Why the Emphasis on "Officer Safety" Is Such a Problem
Being a police officer was not just a career for me — it defined me. Period.
Both my grandfathers were New York City cops; my late father was a Lt. in the New York City Fire Department; my uncle was a New York City cop for three years before he made the right move and switched over to the New York City Fire Department where he retired as a Battalion Chief. One of my cousins is a cop in the New York City suburbs. Another cousin is a former New York State correction officer and yet another one is a firefighter in upstate New York. All have worked in some of the toughest neighborhoods and assignments in this country.
I had the fortune and honor of working in what was then, per capita, the most violent precinct in the city. It was one of the city’s smallest precincts covering less than one square mile. And I knew this was a place of courage and honor on my first tour there when I swung open those heavy brass doors to enter the 32nd Precinct, Harlem. The precinct had its own nickname: “The Tomb of Gloom.” After opening those doors and never having done one minute on patrol how did I know the 32nd Precinct was hallowed ground and such a place of courage and honor? As I stepped inside the precinct my attention was immediately drawn to a memorial for those 32nd Precinct officers who made the supreme sacrifice and were killed in the line of duty. There are 26 plaques on that wall. There were, by far, more names on that memorial wall than in any other of the city’s 77 precincts. In a precinct that covers less than one square mile.
While working my way up from patrolling a beat on foot to riding in a radio car with my partner I had the incredible luck to work with some of the bravest, most heroic cops on the face of the planet. And there were a lot of them. I looked up to them and they always had a kind word of advice for me that made me a better cop and helped me become the person I am today. I will never forget those men of honor. In the 32nd Precinct there seemed to be an unwritten rule that, although you might unholster your gun 10 times each tour, you were more heroic if you could wrestle a gun out of someone’s hand. I was taught very early on that there was no honor in beating a fleeing criminal-especially if handcuffed. I was taught that, in essence, I was the good guy and he was the bad guy and we both were doing our jobs. It was not honorable to have a “heavy hand.” It was only honorable to do your job and use only the force necessary to make the arrest. In a precinct so small it is impossible to hide corruption and police brutality. I did not see a hint of either during my years in the 32nd Precinct. I am proud to be a 32nd Precinct alumni.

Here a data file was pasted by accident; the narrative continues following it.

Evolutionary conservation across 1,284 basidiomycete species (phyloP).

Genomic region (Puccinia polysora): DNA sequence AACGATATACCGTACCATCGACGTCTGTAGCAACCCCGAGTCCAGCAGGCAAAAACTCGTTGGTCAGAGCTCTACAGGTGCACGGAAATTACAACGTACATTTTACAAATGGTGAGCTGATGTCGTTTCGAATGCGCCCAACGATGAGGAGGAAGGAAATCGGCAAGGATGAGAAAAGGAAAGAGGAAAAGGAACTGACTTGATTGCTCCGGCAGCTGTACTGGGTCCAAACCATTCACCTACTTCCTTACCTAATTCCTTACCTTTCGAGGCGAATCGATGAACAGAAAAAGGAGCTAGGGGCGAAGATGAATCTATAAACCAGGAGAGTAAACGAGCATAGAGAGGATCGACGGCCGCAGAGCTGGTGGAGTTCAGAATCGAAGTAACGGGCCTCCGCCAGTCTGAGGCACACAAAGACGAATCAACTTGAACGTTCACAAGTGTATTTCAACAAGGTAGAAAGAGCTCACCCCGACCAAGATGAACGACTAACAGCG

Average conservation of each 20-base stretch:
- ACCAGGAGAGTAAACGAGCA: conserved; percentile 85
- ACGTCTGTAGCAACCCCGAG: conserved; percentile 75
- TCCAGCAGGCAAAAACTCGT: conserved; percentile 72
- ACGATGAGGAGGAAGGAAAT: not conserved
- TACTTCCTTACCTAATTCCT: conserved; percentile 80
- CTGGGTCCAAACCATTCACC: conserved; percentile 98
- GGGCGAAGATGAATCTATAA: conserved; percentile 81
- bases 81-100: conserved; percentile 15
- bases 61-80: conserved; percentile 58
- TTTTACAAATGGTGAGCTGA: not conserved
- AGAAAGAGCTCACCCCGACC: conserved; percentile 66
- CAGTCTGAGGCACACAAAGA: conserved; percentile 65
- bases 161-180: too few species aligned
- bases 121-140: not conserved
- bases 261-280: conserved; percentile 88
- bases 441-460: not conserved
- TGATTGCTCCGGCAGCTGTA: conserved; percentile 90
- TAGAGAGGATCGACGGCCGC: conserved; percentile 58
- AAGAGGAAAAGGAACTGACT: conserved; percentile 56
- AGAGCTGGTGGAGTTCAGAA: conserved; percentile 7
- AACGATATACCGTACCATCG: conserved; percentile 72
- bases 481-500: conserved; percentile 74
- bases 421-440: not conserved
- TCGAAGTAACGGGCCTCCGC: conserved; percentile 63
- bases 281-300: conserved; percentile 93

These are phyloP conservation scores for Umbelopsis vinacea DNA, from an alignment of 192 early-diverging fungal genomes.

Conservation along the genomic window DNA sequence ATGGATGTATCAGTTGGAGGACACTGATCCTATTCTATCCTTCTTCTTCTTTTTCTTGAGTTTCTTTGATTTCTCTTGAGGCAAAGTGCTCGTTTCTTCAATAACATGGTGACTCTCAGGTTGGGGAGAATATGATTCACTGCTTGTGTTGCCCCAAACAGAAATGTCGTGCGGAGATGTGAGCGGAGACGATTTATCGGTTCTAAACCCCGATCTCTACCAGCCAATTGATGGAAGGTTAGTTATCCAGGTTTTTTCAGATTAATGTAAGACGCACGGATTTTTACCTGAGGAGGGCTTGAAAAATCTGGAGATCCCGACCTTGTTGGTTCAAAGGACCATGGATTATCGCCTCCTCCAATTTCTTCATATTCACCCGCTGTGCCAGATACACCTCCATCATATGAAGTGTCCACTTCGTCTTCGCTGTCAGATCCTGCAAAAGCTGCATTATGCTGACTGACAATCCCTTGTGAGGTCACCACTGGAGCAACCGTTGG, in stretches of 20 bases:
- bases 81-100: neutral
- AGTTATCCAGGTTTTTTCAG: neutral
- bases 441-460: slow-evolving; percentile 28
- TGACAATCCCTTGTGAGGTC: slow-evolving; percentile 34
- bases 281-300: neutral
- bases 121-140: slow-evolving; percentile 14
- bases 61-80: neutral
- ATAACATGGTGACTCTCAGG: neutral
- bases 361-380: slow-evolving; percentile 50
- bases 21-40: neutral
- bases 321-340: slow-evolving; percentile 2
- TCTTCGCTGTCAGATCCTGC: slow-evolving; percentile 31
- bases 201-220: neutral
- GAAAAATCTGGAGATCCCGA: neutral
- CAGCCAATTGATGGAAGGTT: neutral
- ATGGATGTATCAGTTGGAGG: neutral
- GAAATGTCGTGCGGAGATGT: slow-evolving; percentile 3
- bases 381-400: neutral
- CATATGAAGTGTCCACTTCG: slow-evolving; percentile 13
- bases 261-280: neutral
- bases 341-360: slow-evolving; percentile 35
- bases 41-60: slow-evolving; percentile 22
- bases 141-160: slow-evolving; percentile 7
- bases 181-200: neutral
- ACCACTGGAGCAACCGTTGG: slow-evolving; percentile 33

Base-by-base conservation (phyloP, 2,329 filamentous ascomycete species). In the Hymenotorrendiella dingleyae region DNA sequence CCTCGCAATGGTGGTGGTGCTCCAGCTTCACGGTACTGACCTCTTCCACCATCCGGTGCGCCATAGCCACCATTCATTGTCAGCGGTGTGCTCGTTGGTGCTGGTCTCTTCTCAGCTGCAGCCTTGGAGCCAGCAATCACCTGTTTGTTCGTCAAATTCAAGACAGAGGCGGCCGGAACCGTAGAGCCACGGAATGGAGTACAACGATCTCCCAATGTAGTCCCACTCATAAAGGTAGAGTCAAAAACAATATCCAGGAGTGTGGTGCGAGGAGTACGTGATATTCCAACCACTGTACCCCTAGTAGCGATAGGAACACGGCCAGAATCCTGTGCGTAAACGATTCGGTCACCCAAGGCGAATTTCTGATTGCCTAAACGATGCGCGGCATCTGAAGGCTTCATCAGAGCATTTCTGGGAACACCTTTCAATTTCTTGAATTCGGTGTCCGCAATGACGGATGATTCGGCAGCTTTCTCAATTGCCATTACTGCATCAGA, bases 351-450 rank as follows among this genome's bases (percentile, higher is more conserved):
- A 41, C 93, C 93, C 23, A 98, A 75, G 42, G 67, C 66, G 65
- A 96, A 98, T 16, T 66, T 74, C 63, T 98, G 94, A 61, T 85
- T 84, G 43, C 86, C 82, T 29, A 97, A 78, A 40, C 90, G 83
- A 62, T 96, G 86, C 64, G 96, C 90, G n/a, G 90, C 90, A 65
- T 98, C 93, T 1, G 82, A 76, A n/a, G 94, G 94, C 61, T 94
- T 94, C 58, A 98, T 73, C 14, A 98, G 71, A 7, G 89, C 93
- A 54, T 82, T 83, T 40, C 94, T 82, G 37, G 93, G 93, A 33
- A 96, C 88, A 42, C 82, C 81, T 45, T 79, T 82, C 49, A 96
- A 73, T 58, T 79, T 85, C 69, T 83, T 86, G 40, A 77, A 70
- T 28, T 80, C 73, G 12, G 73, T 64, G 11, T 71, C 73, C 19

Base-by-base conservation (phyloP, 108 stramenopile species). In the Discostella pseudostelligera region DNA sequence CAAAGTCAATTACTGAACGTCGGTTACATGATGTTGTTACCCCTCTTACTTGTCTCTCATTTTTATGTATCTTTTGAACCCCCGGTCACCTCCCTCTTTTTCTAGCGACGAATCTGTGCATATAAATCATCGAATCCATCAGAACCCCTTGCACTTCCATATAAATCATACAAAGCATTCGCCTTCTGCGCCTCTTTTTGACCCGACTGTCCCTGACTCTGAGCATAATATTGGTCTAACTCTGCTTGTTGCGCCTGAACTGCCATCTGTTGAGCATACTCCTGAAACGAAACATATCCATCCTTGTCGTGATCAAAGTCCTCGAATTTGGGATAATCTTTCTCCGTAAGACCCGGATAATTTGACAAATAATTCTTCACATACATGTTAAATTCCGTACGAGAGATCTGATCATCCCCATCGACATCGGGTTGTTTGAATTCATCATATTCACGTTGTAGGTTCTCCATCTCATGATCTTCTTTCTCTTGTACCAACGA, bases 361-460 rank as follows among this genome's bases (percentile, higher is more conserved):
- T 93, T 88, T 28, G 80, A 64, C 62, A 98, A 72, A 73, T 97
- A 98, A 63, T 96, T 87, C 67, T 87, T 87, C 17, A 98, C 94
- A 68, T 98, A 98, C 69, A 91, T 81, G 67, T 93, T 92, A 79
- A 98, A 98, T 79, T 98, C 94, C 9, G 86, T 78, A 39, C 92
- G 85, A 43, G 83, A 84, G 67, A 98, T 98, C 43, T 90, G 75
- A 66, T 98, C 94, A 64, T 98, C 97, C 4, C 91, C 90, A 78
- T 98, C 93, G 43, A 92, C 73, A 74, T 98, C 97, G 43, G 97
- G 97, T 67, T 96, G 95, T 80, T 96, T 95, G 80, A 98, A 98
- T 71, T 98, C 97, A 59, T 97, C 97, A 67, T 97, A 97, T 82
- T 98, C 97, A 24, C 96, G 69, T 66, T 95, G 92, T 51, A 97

When I look back on my experience at the 32nd Precinct I see real “peace officers” at work. No SWAT raids, no armored vehicles. Just cops getting by with their wits, guts, and courage.
When I look at the current police culture I see a theme of “Officer Safety First, Citizens Second.” Which leads to the other new unofficial motto “Shoot First, Ask Questions Later.”
I recently viewed a video of a speech made by Lt. Ray McCormack, FDNY, Engine 69 in Harlem.
Ray’s speech was original and referred to the fire service but it mirrored the problem we see with the “Officer Safety First” police problem plaguing this country.
I would like to adapt Ray’s speech and make it relevant to the problem with today’s policing.
The mantra of “the officer is first and the citizen, or even the criminal, is second” must be changed. This pecking order is the problem. This change can only come from good leadership and effective training starting at the police academy level and continuing throughout an officer’s career.
Attempting to make the officer’s job safer by teaching him to place himself above those in need is wrong. We have seen this time and again with botched militarized search warrants and with officers refusing to engage a school shooter.
When that parent or teacher meets the officer outside the school or their house and tells the officer their child is trapped inside the officer is their last hope. What is an officer to do? Wait for a SWAT team or armored vehicle? Wait for five other officers for backup? No, the officer must find a way to save that life if humanly possible. What are the officer’s chances? Their chances are always the same-50/50. Either you do it or you don’t.
We need more courage, determination, and pride. We need more of the old style “peace officer” tactics used as depicted on television by that Sheriff that never carried a gun-Andy Griffith. Some cops will respond “you are aware we are not in Mayberry anymore don’t you?” My reply to that is that people are people if you treat them with dignity and respect whether in Mayberry or Harlem. We need to use tactics like those depicted by Paul Newman’s character in the movie “Fort Apache: The Bronx.”
I will leave you with the following: Too much officer safety makes Johnny a terrible leader, a poor last hope for the citizens he has sworn an oath to protect and serve, and a first rate candidate for a “shoot first, ask questions later” mentality.